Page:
Education drives opportunity. For too long, our leaders have failed to provide adequate educational options for our citizens and also failed to support the strong programs that do exist. It’s time to give EVERYONE opportunity. The city should facilitate ongoing education and development no matter what age you are or where you are in life. That will be my number one goal – educating and training every citizen.

Over 50% of our adults are functionally illiterate, which means they struggle to read a bus route or utility bill. Without an educated adult population, there will be limited progress. If we’re able to educate and train these individuals, crime will decrease, jobs will increase, property values will rise and most importantly, our children and youth will have a greater chance of succeeding. Focusing on adult literacy and job training is essential.

Every problem Cleveland faces ties back to education. This MUST be part of our new mindset. Real progress is made when each individual Clevelander can sustain him/herself. I will be a champion for education.


  1. Fund & scale programs that are currently succeeding (Within CMSD, Seeds of Literacy, Towards Employment, Breakthrough Schools, etc.)
  2. Decrease wasteful spending and increase fiscal responsibility.
  3. Foster stronger relationships between the city, the private sector, local foundations, religious organizations, and other non-profits in order to better focus funding and energy in areas where we see the best results.
  4. Improve the city’s relationship with the state in order to negotiate more funding.
  5. Expedite changes & improvements needed in the CMSD.
  6. Provide free citywide WIFI for all residents.


In Cleveland, we’re blessed to have private business owners and developers who have vision and are willing to invest in new projects. Because of these investments, there’s strong momentum and energy, but in order to have long lasting growth, we need a leader who also has vision. One-off projects and silver bullets are distractions and show a lack of strategy for Cleveland as a whole. Implementing a strategy to focus significant energy and resources in areas that have long been overlooked will help to strengthen our community.

Our immediate focus must be on human development. Human development is the core of economic development. Without a strong workforce, our opportunity for growth is limited. Providing our citizens with basic needs and training will have an immediate impact in our neighborhoods and also have a long lasting effect on our society.


  1. Remove 5,000 blighted properties (both residential and commercial).
  2. Streamline the process for doing business with the city by leveraging technology and eliminating red tape.
  3. Allocate more funds for workforce training. These funds will be used to scale existing successful programs.
  4. Recruit new capital from outside the region.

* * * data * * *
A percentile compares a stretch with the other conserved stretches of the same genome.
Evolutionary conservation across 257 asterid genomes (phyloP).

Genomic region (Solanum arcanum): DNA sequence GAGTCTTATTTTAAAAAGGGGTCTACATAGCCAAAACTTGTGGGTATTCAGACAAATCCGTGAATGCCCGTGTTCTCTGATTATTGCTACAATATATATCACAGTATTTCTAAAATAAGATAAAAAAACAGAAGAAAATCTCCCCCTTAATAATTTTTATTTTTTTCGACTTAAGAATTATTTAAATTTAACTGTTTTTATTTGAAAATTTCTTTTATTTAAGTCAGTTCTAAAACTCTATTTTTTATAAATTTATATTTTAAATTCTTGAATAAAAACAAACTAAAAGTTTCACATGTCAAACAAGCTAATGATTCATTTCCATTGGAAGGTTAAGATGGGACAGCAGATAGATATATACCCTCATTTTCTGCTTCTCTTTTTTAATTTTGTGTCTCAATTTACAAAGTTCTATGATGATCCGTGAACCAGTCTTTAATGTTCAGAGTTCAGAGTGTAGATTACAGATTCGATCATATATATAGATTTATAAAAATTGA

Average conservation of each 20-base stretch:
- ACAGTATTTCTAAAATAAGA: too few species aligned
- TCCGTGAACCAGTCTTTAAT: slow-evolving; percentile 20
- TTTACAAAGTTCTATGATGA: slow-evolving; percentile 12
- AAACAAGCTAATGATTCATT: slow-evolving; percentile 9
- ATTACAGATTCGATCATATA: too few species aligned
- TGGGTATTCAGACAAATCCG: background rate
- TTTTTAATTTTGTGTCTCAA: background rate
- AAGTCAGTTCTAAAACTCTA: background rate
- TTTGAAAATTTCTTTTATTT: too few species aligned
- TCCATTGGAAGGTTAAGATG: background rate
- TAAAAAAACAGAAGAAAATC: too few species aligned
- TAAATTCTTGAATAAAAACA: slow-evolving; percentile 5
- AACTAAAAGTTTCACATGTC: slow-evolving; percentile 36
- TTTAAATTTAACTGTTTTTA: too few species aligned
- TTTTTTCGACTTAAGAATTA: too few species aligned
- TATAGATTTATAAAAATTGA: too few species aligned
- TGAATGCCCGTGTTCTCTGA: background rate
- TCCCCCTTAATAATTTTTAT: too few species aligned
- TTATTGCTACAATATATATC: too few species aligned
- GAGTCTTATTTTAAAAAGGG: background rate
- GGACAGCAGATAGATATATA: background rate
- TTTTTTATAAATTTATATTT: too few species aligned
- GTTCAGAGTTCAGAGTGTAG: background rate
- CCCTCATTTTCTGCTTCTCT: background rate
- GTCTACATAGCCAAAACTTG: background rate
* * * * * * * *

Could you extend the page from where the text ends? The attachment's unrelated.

Cleveland has historically been divided into three main areas – east side, west side, and downtown. While our citizens take pride in being part of these communities, the divide makes it impossible for us to focus on advancing the city collectively. One of the main reasons for the divide is our lack of focus on quality public transportation. The RTA is underfunded, our infrastructure is failing, and our streets are not complete. Our citizens deserve better. We need streets without potholes, protected bike lanes throughout the entire city, and a public transit system that’s accessible for ALL residents and is frequent and reliable. When we strengthen our public transportation, we become a more unified city.

Giving each neighborhood access to reliable public transportation is key and makes the city a better place to live.


  1. Immediately create a City of Cleveland Department of Transportation.
  2. Immediately resurface all poor roads.
  3. Routinely design and operate the entire right of way to enable safe access for all users (drivers, transit users, pedestrians, and bicyclists).
  4. Improve the city’s relationship with the state and ODOT in order to negotiate more funding.
  5. Improve the city’s relationship with the Federal Transit Administration and U.S. Department of Transportation in order to negotiate more funding.


There can be no growth or stability in our community unless our residents feel safe. Our ability to feel safe is dependent on a strong relationship between our citizens and law enforcement. For years, our administration has failed to provide our safety forces the proper training, support and equipment needed. Morale is low and this extends into the community. Before we deploy more officers into our neighborhoods, we must make sure our current force is trained and equipped for the daily challenges they face. As they go through additional training and feel more prepared, I’ll work with local community leaders in order to build trust. Reform will happen through a strong partnership between the community, law enforcement and my administration.


  1. Adopt and enforce appropriate policies that are easy for law enforcement and the community to understand.
  2. Implement a more efficient process for reviewing and investigating cases so there’s more accountability and transparency.
  3. Allocate funds for new equipment including vehicles and technology.
  4. Focus on new training and effective community policing strategies.